Well, this is unexpected!
A recent shocking tweet from Bloomberg on 23rd June 2019 revealed that Malaysia is one of the countries that are responsible for 63.6 per cent of ocean trash. Along with our country, the other seven countries who make up that statistic are as listed below:
- Sri Lanka
Isn’t that surprising? You can check out the tweet below:
These eight countries are responsible for 63.6% of ocean trash:
— Bloomberg (@business) June 23, 2019
Following that, another tweet by The Spectator Index on 24th June 2019 revealed that Nigeria and Bangladesh take up the ninth and tenth spots in that list of countries which cause the most ocean pollution.
At the time of writing The Spectator Index’s tweet has garnered over 1,500 retweets and 2,300 likes.
You can take a look at the tweet below:
Countries causing most ocean pollution.
5. Sri Lanka
— The Spectator Index (@spectatorindex) June 23, 2019
Adam Minter said in an opinion piece on Bloomberg that some of the trash belonged to rich economies which exported their rubbish to Asia. However, he reckoned that most of the trash is mainly produced by “Asia’s newly minted consumer classes”.
These consumer classes have little to no access to the following effective methods of garbage disposal:
- Garbage collection
- Modern landfills
So, Minter commented that any effort to reduce to use of plastic should start in the country itself. Furthermore, he said that an increase in the amount of trash is always attributed to two main factors – urbanisation and income growth. Do you agree with him?
He was quoted as saying,
“Rural dwellers moving to the city shift from buying unpackaged goods to buying stuff (especially food) wrapped in plastic. As their incomes rise, their purchases increase. That growth in consumption is almost never matched by expanded garbage collection and disposal.”
“In typical low-income countries, less than half of all garbage is collected formally, and what little is picked up tends to end up in unregulated open dumps.”
Back in 2015, several scientists found that 88 per cent of waste in Vietnam was thrown into unregulated dumps. However, in the US, the percentage of rubbish thrown into unregulated dumps was only two per cent, while in China it was 77 per cent. Oh my!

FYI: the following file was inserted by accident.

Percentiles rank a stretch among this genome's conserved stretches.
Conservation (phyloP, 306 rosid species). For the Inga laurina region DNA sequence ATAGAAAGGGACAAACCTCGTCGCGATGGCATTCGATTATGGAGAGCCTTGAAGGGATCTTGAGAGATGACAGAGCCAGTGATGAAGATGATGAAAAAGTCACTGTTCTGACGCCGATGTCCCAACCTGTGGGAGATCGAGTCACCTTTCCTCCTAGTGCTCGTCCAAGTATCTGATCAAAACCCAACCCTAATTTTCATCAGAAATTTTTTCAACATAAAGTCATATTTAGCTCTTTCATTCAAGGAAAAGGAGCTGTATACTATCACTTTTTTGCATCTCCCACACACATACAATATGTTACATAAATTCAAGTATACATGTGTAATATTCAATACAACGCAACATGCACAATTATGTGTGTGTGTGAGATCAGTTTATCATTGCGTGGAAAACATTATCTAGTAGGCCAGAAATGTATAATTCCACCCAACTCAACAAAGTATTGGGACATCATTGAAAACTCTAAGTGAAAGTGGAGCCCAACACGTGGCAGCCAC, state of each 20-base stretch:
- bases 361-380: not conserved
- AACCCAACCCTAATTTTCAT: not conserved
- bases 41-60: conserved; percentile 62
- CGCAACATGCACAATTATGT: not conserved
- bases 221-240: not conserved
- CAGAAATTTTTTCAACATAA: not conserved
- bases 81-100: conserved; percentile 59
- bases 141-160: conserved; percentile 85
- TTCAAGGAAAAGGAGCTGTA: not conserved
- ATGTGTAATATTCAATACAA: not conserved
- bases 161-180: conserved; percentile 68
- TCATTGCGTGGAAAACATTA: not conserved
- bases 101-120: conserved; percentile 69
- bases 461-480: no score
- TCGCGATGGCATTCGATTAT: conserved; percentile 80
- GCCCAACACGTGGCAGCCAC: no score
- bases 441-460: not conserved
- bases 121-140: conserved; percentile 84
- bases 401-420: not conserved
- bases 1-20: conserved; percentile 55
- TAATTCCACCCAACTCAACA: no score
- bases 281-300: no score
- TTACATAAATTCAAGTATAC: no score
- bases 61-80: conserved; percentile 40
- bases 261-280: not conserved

Minter then continued,
“Every big city in developing Asia faces this problem. Jakarta’s waterways are choked with plastic trash. In Kuala Lumpur, instances of open dumping line the high-speed train route to the airport.”
“On the outskirts of any Chinese city, loose plastic bags and instant-noodle cups litter every road’s shoulder. Much of this junk ends up in waterways – and, eventually, the ocean.”
FYI, the Yangtze river in China sends 1.5 million metric tonnes of plastic to the Yellow Sea every year.
Even though necessary measures have been taken to ensure that unregulated rubbish dumping is contained, Minter suggested that has “proved chronically elusive”. He said that China’s move to ban retailers from providing free plastic bags for ten years has no effect at all on the problem.
Although recycling is common in Asian countries, plastic still poses a huge challenge because technology and environment factors contribute to unrecyclable dumps. As a matter of fact, only nine per cent of plastics in the world are recycled. Damn!
In the end, Minter proposed that “Developing Asia will eventually need many more modern landfills, incinerators and self-funding recycling programmes”. What’s your say on this?
Obviously, after both of the tweets gained the attention of netizens, they too gave their two cents on the matter.
Some netizens disagreed with the list as they elaborated that most of the trash came from the Western countries – like the US, Canada and England.
One netizen felt that it was unfair to only blame the Asian countries for polluting the ocean because this is a worldwide problem and several countries shouldn’t be the only ones take the blame for it.
In the meantime, another netizen shared that it’s not right to blame the consumers alone because the manufactures also play a role in ocean pollution. True that!
It’s pretty evident that pollution is a worldwide problem! Thus, we should band together in order to contain ocean pollution instead of pointing fingers at each other.
Note: The opinion piece by Bloomberg was written in 2018 but it has resurfaced due to the tweets by Bloomberg and The Spectator Index.
That said, what’s your take on this issue? Do you agree with the list above? Let us know in the comments below!
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